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Today in politics: Universal Credit inquiry and RLA research

Today we examine the news that the House of Lords has launched an inquiry into the economics of Universal Credit, with RLA research cited in a new Commons Library paper on homelessness.

Universal Credit inquiry

The House of Lords Economic Affairs Committee has launched an inquiry into the economics of Universal Credit.

The committee will examine whether Universal Credit is meeting its original objectives and whether the policy assumptions reflected in its design are appropriate for different groups of claimants. It will also examine the extent to which Universal Credit meets the needs of claimants in today’s labour market and changing world of work.

The committee is seeking answers to the following questions:

  • How well has Universal Credit met its original objectives?
  • Were the original objectives and assumptions the right ones? How should they change?
  • What have been the positive and negative economic effects of Universal Credit?
  • What effect has fiscal retrenchment had on the ability of Universal Credit to successfully deliver its objectives?
  • Which claimants have benefited most from the Universal Credit reforms and which have lost out?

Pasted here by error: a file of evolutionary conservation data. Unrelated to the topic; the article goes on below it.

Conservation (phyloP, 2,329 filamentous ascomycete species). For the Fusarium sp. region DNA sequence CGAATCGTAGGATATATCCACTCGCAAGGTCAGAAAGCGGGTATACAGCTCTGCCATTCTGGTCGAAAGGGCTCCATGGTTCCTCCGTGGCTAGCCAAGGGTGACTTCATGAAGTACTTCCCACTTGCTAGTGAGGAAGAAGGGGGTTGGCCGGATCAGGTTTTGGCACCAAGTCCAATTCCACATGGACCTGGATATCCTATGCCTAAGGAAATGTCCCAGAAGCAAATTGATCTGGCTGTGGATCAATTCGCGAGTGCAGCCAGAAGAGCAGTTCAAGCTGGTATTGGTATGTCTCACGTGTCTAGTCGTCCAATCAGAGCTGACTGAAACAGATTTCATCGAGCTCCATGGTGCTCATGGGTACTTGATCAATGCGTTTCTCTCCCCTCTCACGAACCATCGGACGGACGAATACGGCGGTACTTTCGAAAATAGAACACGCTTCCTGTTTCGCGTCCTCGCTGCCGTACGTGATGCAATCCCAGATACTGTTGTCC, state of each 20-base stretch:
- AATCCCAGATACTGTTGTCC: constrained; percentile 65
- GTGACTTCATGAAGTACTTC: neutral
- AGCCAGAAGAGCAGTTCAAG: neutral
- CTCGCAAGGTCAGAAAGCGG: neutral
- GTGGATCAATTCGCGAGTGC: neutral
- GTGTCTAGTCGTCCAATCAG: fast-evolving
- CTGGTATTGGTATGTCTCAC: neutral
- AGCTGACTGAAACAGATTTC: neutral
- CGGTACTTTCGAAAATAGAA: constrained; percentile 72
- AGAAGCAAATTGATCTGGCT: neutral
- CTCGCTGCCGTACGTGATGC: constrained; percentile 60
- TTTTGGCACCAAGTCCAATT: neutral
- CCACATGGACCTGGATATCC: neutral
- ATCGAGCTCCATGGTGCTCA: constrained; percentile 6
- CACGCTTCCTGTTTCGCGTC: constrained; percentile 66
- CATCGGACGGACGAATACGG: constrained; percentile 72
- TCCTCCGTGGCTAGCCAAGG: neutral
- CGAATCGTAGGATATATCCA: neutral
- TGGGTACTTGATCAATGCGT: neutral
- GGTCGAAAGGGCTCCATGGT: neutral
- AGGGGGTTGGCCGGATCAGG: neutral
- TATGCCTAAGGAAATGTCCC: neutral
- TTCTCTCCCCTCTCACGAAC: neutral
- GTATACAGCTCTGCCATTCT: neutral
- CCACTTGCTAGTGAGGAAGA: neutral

• How has the world of work changed since the introduction of Universal Credit? Does Universal Credit’s design adequately reflect the reality of low-paid work?
  • If Universal Credit does not adequately reflect the lived experiences of low-paid workers, how should it be reformed?

Written submissions are due by 29th February, with the RLA currently preparing its response outlining the impact of Universal Credit on landlords and tenants in the PRS. Keep your eye on our social media channels and news site for more information. 

RLA research

The House of Commons Library has published a briefing paper providing statistics on statutory homelessness in England and explains local authorities’ duties to assist homeless households. 

The paper includes an overview of, and comment on, government policy in the area, with the most recent statistical release covering the period between April and June 2019. 

It cites RLA research showing that the rise in the number of people becoming homeless from the PRS is largely as a result of welfare reforms such as the recent freeze on LHA rates.


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